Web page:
After drinking and listening to at least half of some Top 100 playlist, students (apparently barely conscious, because alcohol) stumble into the stadium to get a seat. For thirty minutes of game clock, TCU students are rockin’ fans. But then…something happens to the girls, who incidentally constitute a whopping 59% of the student population. With the Mimosas and Fireball and Coors Light wearing off and the Texas heat cranked up, certain Ebola-like symptoms begin to set in: lethargy, headache and nausea. The aforementioned women solve this in one of two ways: By going to the nearest bar to drink more, or by going to bed. And then they never come back, leaving Amon G. Carter with a feeling of emptiness to which only Gary Patterson’s aforementioned water/towel girl can relate.
At first glance, this claim makes me seem outrageously sexist. “Quinton,” the fiery feminist female reader indignantly begins, “while this claim of yours may be true, the girls are not at fault here! We are victims, you misogynistic pig.”
“How?” I reply, confused, my brain only able to focus on the sandwich this faceless woman is not making me.
“Because, you men are supposed to entertain us! How can you expect women to sit through three plus hours of what is basically modern day gladiators?”
And then it clicks. Patricia (I decided to name her Patricia) is right. No matter that we are in a stadium packed with thousands to watch a Top 10 team playing in a top conference in the most popular sport in the country. As males, it is our job to entertain the women in our midst at all times.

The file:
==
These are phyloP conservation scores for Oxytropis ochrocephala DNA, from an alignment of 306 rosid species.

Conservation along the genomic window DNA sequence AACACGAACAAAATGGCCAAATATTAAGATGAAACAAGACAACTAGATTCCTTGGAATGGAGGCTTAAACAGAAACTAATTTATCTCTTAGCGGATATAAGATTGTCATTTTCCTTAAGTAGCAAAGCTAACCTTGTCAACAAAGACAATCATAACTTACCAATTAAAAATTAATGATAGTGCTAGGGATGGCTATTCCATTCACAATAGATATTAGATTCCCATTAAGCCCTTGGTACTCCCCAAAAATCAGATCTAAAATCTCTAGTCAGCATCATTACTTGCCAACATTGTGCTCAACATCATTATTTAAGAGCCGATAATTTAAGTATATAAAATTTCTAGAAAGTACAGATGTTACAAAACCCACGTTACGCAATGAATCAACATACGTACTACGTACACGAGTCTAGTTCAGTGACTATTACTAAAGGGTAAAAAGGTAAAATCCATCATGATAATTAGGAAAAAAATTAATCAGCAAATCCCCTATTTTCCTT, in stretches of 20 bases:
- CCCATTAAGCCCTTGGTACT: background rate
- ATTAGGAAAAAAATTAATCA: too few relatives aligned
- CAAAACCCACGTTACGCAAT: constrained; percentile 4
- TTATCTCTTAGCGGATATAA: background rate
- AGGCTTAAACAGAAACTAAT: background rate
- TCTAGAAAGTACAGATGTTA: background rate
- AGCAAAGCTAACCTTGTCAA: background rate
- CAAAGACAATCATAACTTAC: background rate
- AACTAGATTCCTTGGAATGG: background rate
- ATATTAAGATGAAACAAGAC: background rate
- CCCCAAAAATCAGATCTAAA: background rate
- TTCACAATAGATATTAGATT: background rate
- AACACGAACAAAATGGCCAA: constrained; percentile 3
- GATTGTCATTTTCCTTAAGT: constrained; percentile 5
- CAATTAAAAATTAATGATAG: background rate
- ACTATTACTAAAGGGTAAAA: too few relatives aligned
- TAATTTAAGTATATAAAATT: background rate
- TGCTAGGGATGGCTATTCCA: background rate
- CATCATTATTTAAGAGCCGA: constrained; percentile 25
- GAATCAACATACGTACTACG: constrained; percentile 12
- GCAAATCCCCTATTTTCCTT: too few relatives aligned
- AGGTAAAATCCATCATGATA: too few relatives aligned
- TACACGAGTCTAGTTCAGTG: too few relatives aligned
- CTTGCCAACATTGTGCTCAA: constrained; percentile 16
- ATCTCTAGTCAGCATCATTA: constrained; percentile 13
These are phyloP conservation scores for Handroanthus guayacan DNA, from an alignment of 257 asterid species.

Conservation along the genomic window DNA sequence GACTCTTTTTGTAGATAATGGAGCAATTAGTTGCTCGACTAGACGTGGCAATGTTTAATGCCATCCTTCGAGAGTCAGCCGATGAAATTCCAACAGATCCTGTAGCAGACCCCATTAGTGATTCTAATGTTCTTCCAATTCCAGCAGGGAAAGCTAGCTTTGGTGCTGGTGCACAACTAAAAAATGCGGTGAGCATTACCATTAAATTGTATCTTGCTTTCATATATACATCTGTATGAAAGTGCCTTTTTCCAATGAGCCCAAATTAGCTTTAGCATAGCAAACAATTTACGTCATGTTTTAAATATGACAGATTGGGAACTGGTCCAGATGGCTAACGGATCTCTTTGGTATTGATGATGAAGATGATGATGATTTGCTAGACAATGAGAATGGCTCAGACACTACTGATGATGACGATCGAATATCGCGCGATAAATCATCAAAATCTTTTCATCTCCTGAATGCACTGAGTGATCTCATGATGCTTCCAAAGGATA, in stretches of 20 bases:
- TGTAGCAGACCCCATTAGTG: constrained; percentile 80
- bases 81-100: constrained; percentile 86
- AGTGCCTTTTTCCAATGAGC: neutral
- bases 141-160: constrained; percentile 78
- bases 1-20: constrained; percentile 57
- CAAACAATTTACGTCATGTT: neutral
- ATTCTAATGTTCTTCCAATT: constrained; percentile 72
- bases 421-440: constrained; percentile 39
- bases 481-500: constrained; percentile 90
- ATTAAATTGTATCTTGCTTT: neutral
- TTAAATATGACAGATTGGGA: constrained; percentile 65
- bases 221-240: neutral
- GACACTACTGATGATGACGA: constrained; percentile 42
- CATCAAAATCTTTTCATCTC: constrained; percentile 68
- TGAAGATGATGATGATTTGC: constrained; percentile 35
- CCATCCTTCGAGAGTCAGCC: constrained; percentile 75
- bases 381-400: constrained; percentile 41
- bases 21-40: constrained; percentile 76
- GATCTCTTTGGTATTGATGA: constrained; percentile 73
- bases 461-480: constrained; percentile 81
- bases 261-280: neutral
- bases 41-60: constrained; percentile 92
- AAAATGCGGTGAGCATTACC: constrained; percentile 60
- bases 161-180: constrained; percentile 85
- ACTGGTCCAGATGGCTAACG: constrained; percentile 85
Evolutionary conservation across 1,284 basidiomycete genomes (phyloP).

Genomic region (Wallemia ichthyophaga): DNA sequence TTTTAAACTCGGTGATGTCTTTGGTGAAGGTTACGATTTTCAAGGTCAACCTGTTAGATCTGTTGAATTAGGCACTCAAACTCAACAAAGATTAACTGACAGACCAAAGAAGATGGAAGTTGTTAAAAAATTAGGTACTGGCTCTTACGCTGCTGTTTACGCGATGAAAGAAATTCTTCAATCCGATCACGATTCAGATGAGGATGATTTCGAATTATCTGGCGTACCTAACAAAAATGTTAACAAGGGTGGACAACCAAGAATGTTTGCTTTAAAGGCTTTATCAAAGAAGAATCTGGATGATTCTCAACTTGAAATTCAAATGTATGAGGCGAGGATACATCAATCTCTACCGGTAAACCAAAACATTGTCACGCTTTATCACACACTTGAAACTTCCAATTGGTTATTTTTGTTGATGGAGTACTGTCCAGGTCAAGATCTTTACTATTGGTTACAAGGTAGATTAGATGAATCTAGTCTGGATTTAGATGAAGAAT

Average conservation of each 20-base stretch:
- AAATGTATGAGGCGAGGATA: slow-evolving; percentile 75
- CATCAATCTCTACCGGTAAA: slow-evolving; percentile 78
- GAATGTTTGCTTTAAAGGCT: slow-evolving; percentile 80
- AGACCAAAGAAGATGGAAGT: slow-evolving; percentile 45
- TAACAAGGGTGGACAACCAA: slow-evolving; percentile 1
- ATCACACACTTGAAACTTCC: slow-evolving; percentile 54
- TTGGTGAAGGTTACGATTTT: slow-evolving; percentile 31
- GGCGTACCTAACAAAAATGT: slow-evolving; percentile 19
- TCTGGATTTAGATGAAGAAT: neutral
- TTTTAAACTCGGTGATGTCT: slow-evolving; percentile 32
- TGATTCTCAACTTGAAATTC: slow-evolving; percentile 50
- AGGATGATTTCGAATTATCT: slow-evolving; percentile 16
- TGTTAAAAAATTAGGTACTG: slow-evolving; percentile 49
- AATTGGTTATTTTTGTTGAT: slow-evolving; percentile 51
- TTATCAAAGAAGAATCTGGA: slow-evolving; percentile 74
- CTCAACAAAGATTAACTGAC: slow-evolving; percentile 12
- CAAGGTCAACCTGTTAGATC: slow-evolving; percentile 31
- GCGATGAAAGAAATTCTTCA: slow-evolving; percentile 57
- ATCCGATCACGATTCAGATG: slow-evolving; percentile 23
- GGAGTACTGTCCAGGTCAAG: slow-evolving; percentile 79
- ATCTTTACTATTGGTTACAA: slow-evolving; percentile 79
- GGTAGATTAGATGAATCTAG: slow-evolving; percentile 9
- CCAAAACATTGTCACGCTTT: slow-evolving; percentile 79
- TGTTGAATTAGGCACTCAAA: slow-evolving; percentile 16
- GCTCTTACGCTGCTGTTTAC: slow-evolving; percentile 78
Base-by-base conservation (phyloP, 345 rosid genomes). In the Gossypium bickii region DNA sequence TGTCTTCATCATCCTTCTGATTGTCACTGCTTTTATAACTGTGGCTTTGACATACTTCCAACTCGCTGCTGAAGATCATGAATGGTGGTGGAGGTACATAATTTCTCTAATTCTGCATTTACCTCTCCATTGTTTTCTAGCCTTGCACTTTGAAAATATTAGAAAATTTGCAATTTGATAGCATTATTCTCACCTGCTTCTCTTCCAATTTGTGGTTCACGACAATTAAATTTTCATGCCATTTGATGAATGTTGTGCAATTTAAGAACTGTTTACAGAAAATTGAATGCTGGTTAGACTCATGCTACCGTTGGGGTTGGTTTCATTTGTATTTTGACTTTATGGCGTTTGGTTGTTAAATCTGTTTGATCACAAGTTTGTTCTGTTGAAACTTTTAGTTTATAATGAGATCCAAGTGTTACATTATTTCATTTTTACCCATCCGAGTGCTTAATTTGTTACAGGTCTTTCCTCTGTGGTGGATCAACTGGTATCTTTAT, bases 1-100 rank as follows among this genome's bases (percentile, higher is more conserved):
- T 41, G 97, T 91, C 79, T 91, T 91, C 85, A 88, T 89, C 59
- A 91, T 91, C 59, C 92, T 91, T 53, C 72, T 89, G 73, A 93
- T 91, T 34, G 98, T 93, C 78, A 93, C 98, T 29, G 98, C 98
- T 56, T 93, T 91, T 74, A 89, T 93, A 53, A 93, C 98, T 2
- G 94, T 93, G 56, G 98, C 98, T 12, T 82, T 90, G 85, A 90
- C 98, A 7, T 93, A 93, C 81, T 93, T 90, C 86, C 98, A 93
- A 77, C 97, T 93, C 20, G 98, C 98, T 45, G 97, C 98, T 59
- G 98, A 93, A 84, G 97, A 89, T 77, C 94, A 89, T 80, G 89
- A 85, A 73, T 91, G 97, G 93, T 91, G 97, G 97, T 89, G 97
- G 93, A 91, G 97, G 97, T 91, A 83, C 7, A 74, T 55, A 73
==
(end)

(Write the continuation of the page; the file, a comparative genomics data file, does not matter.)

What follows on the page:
Though it pains me to admit it, I am no stranger to this fault in men. My ex-girlfriend always left half way through movies because I wouldn’t talk to her. I should have known better — despite there being a film playing for which I bought tickets, it was still my responsibility to entertain my lady friend. This nasty habit of mine frequently led to me enduring movies in silence, having to eat the popcorn by myself and embarrassingly having two straws popping out of my ICEE. It was the price paid for being a bad boyfriend, and I deserved it.
But I digress. This all really boils down to the gender ratio, a fact which I briefly mentioned earlier. Favoring females roughly 59:41, TCU males must step up to ensure our football stadium remains packed until the buzzer buzzes its final buzz. Giving a rib was not enough, you selfish woman-haters — we must entertain our gentler halves, because we are the entertainment, not the game. Say nothing of fair weather fans! Say nothing of privileged and lazy students who lack anything resembling true school spirit! Say nothing of minors who want to use their fake ID’s or hop the fence at Rock Bottom! Say nothing of the half-time hangovers that lead helpless souls and stomachs to gorge themselves in the BLUU!
This is the fault of men, period. So let’s entertain those beautiful women (did I mention they’re all beautiful, and therefore even more deserving of male attention, unlike unattractive girls), and let’s recruit more football-loving men to balance out that ratio and pack the seats left empty by the poor victimized women. This is literally the only possible solution to this very real and very troubling problem.
It’s game time and we’ve got second-half seats to fill. So…where do we start?